The Practice have explored numerous options in seeking a long-term solution to their premises issues. None of the Practices existing buildings are suitable for extending. The existing buildings are all very old, they are not purpose built, and the internal configuration of the buildings does not make them suitable for further adaptation or extension. There is also insufficient room at each of the surgery sites to extend the premises, whilst also providing patient parking facilities. Having explored all possible options to continue operating from the existing premises, the option of developing new purpose-built facilities is the option most favoured by the Practice, and one which is also supported by the NHS.
Why does Cornard Surgery have to close?
The Practice does not own the Cornard Surgery and is leased from a private Landlord, so there are no guarantees that the Practice would continue to be able to operate from the site indefinitely.
The surgery at Cornard is also small and there is limited scope to extend or reconfigure. The Practice are also keen to consolidate the number of surgeries operated by them so the closure of the Cornard Surgery, whilst replacing this with a larger improved facility is favoured. The new site is in an accessible location for Cornard residents, being less than 1.5m away from the existing surgery.
The proposed closure of the Cornard Surgery is the subject of an ongoing Patient Engagement exercise being led by the West Suffolk CCG and Practice where the local community will have the opportunity to raise their concerns as part of planned engagement meetings taking place in September and October – for further details on the Patient Engagement events planned, please visit www.hardwickehousesurgery.co.uk.
What is being done to support travel to the new centre for patients of Cornard Surgery?
The Practice have explored numerous potential sites in which to build new surgery premises and one of the main factors in choosing the Station Road site is that it is centrally located within Sudbury Town Centre and one which is within walking distance from bus and rail services.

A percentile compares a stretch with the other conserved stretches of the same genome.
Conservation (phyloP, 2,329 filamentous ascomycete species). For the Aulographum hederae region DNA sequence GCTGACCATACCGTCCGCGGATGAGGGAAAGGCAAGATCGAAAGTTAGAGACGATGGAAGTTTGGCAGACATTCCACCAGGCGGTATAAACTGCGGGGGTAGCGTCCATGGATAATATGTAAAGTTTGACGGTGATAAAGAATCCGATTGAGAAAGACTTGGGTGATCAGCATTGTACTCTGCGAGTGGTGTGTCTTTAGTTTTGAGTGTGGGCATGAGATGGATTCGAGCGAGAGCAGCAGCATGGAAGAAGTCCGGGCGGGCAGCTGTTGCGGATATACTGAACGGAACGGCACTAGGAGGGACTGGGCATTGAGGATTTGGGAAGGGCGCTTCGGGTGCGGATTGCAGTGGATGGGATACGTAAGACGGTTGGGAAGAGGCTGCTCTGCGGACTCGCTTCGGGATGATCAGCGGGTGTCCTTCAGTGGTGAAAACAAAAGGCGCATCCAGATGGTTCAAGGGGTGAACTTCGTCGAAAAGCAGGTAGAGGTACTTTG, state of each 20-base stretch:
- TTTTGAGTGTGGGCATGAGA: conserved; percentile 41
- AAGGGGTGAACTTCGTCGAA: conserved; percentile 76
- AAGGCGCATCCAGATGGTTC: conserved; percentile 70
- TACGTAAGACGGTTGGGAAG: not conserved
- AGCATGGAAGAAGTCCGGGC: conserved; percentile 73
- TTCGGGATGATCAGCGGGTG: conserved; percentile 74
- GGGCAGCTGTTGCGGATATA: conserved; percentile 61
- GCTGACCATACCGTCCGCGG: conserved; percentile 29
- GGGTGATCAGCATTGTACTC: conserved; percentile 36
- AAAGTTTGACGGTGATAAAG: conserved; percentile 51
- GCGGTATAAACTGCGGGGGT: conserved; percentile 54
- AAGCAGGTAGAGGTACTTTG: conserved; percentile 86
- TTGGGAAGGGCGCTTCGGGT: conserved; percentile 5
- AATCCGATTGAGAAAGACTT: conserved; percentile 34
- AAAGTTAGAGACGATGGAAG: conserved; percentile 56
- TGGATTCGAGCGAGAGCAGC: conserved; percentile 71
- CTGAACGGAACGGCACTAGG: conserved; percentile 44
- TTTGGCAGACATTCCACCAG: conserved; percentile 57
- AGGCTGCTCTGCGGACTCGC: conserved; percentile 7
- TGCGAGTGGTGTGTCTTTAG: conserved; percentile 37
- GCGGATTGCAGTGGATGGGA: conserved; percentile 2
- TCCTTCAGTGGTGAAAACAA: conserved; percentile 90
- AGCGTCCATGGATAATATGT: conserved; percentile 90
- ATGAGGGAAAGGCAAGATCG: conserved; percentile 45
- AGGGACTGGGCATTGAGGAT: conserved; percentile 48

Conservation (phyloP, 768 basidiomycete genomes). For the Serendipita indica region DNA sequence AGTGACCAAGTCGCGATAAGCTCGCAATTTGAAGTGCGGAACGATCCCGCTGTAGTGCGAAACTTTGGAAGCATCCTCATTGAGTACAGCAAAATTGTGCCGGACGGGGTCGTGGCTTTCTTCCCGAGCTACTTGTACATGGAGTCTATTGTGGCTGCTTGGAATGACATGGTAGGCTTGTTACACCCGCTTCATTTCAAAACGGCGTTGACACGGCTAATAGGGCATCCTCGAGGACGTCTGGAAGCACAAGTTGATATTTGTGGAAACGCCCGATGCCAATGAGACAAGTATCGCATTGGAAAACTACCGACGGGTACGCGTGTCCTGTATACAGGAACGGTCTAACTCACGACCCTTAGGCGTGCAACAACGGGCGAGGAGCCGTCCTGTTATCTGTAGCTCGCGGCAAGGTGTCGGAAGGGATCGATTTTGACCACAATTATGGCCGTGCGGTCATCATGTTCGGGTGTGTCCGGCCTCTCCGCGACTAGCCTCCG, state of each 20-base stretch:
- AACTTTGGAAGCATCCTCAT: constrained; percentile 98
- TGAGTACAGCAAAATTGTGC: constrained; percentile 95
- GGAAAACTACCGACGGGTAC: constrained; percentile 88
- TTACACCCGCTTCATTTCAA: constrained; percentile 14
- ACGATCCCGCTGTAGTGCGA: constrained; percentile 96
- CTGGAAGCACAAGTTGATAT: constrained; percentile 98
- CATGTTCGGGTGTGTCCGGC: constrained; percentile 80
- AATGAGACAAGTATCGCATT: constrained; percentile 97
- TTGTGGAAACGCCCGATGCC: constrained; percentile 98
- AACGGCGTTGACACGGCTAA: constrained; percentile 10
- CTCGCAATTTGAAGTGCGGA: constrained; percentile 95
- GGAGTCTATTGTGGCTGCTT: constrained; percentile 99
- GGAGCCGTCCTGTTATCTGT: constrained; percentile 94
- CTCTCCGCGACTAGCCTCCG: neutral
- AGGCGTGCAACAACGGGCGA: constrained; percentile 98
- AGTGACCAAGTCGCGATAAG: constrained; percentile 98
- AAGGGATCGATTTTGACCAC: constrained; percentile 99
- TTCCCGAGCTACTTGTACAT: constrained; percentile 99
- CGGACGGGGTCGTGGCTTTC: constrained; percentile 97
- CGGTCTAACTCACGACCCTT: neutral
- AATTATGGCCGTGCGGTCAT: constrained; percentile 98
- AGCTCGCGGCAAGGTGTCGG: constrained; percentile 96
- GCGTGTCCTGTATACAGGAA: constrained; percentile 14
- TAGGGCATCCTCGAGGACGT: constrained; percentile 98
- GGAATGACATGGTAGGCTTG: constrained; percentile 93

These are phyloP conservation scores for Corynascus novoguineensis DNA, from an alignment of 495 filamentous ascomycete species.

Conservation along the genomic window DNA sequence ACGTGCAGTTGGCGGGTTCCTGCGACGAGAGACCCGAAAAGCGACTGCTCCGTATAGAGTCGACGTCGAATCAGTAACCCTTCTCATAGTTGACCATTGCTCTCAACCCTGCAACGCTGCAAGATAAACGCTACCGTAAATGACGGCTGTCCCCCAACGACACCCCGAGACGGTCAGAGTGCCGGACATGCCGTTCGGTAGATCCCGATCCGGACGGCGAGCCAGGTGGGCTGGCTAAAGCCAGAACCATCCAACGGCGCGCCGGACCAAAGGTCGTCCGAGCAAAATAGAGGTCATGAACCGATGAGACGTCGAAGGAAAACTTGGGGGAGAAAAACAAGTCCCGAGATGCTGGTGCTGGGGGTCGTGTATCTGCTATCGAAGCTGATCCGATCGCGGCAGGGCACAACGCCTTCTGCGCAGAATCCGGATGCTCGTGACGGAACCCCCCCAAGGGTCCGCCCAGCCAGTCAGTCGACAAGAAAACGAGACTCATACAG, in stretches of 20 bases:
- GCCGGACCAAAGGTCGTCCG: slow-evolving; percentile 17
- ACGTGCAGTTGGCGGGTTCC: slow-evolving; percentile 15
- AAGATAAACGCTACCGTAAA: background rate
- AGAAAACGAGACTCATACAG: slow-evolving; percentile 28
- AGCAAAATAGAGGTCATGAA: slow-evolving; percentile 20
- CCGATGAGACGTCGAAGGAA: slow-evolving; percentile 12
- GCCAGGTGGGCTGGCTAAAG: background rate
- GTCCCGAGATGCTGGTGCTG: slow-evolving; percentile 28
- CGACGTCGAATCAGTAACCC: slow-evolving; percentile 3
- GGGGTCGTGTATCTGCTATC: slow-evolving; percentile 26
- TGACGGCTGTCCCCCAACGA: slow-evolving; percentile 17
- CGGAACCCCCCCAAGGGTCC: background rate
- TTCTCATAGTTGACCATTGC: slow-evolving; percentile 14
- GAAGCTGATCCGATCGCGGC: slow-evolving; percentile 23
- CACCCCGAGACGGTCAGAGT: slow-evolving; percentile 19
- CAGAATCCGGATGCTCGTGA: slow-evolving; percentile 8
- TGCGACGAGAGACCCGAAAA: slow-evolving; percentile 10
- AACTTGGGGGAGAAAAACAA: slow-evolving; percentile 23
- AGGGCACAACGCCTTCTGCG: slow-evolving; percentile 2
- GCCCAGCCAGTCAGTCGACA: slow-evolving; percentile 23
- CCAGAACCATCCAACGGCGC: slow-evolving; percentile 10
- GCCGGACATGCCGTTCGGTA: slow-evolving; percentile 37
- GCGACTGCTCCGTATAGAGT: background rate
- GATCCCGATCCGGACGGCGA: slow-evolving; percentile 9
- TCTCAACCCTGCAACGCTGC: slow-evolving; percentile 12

There are currently good bus services from Cornard to Sudbury Town Centre with a bus service operating every 30 mins. This provides a direct means of accessing the surgery for patients living in Cornard wishing to visit the new surgery. The bus station is currently located within 300m from the new building.
It is acknowledged that public transport may not be suitable for certain patient groups and in which case, there are excellent alternative means of travelling to the new building using local community transport (Go Start) or local taxi firms. It is understood that there is financial assistance available for pensioners using local public transport and/or taxis in the form of travel vouchers.
How much parking is available at the new surgery and is this enough to serve a full practice?
There will be a total of 62 spaces provided as part of the new building, of which 48 spaces will be available for use by patients and visitors – these spaces will be available to use free of charge. There will be a total of 6 spaces that will be designated ‘accessible parking bays’ for use by disabled patients – these will be located close to the building entrances for ease of access.
What is going to happen with the Lorry Park?
The Lorry Park is a facility operated by Babergh District Council. Neither the Practice nor the Project Team have been party to discussions around the reprovision of a Lorry Park within Sudbury.